Documentary features Catholic Hill

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A documentary has just been released that focuses on Catholic Hill’s community of Black Catholics and the antebellum-era church at the center of that community.
Filmed by South Carolina filmmaker George “Buddy” Wingard Jr., the documentary “We Came A Long Way By Faith: Catholic Hill and St. James the Greater Catholic Church” focuses on early Catholicism in South Carolina, slavery, the history of St. James the Greater and its importance to the Catholic Hill Community. The film was completed several months ago, in time to celebrate the 200th anniversary of the Charleston Diocese.
Because of the COVID-19 pandemic, a public screening was not possible; however, the film is available for public viewing online at https://vimeo.com/415619367.
Wingard’s film explores Catholic Hill, formerly known as Thompson’s Crossroads, an area steeped in history. The predominant feature on the landscape is the 1935 Gothic Revival-inspired St. James the Greater Catholic Church and its recently renovated 1901 schoolhouse.
The first church on the spot was dedicated in 1832 but burned in 1856. Very little is known from that point until the 1890s, when it was learned that a group of former slaves and their descendants, with a vibrant and thriving faith, had been routinely worshipping in the area. Soon a new church and school were built. While mass was celebrated by itinerant priests twice a month at the church, the leadership flourished under the dedicated men and women of the church, who strived to preserve and strengthen the faith of the community on an everyday basis.
The present church, built in 1935, is home to a new generation of followers maintaining their strong Catholic faith. Today’s congregation works tirelessly to preserve both the memory of those who came before them and to safeguard the legacy for many generations to come.
In 2018, Wingard was first introduced to the story of St. James Catholic Church and the Catholic Hill community and immediately the idea for a film was formed. After speaking with the congregation, where he asked, “Do you have a problem with a white Methodist telling your Black Catholic story?” He began formulating the outline, traveling to the community to conduct interviews, and finally, after editing nearly 18 hours of footage into a 51-minute film, recently released the film online.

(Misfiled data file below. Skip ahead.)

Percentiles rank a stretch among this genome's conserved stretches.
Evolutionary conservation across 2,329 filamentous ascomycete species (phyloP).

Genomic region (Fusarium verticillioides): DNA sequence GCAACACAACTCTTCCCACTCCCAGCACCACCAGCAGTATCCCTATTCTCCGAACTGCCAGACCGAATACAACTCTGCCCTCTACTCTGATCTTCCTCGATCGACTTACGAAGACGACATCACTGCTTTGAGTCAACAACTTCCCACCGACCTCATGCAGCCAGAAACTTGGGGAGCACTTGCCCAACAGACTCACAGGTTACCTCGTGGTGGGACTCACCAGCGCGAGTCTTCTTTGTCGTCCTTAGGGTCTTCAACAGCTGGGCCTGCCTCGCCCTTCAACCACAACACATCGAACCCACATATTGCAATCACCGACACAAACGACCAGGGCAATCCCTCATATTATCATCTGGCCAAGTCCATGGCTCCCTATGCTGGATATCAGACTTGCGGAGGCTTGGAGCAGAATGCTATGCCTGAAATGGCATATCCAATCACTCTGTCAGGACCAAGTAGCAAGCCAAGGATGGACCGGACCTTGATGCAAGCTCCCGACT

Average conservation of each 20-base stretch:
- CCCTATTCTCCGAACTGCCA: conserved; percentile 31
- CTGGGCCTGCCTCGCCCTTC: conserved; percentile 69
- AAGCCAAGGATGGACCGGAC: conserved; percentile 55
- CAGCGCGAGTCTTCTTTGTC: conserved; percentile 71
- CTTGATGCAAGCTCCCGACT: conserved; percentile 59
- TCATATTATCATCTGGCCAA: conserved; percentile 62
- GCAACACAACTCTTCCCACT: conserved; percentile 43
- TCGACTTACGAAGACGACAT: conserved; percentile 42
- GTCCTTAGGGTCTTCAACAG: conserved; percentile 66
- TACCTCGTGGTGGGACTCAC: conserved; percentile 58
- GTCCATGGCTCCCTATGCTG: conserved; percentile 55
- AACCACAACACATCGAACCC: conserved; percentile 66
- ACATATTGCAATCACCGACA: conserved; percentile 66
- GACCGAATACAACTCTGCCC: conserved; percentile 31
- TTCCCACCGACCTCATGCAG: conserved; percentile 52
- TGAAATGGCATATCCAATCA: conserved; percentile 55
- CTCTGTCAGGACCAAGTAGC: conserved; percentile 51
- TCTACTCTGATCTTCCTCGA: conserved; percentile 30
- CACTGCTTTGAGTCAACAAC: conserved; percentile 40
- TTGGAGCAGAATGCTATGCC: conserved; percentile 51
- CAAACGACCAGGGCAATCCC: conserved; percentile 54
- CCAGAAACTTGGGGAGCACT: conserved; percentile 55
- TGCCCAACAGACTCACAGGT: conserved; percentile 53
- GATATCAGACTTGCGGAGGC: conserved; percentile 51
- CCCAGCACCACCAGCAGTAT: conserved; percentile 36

The documentary is just the latest by Wingard to explore the experiences of Black South Carolinians in the Lowcountry and in the Central Savannah River Area in the 19th through mid-20th centuries.
Wingard’s past award-winning films include: “Discovering Dave: Spirit Captured in Clay,” about an enslaved Edgefield stoneware potter (2013); “Reconstructing Hawthorne” (2016); and “Mart to Art: A Repurposed Life” (2017) which focused on aspects of the building of the Savannah River Site (SRS) campus and the impact on the area’s residents.
His 2018 film, “The Burnt Church: An Exploration of Pon Pon Chapel of Ease,” discusses history behind the mid-18th century ruins of the Anglican church near Jacksonboro.
In 2019, Wingard produced the short film “One More Time: Walking the Streets of Dunbarton.” This film follows members of two families as they return to the small community of Dunbarton, which was displaced in 1950 by the construction of the SRS campus.
All of Wingard’s films have been screened at various film festivals across the nation and internationally and have taken home top honors. Among his accolades, he has been honored as “Best Professional Filmmaker” at the 2017 Ogeechee International History Film Festival and “Best South Carolina Filmmaker” at the 2018 South Carolina Underground Film Festival.
Each of Wingard’s films may be viewed on the Savannah River Archaeological Program (SRARP) website — www.SRARP.org — under the videos link.
For more information, contact Buddy Wingard at wingard@sc.edu or (803) 725-3724.

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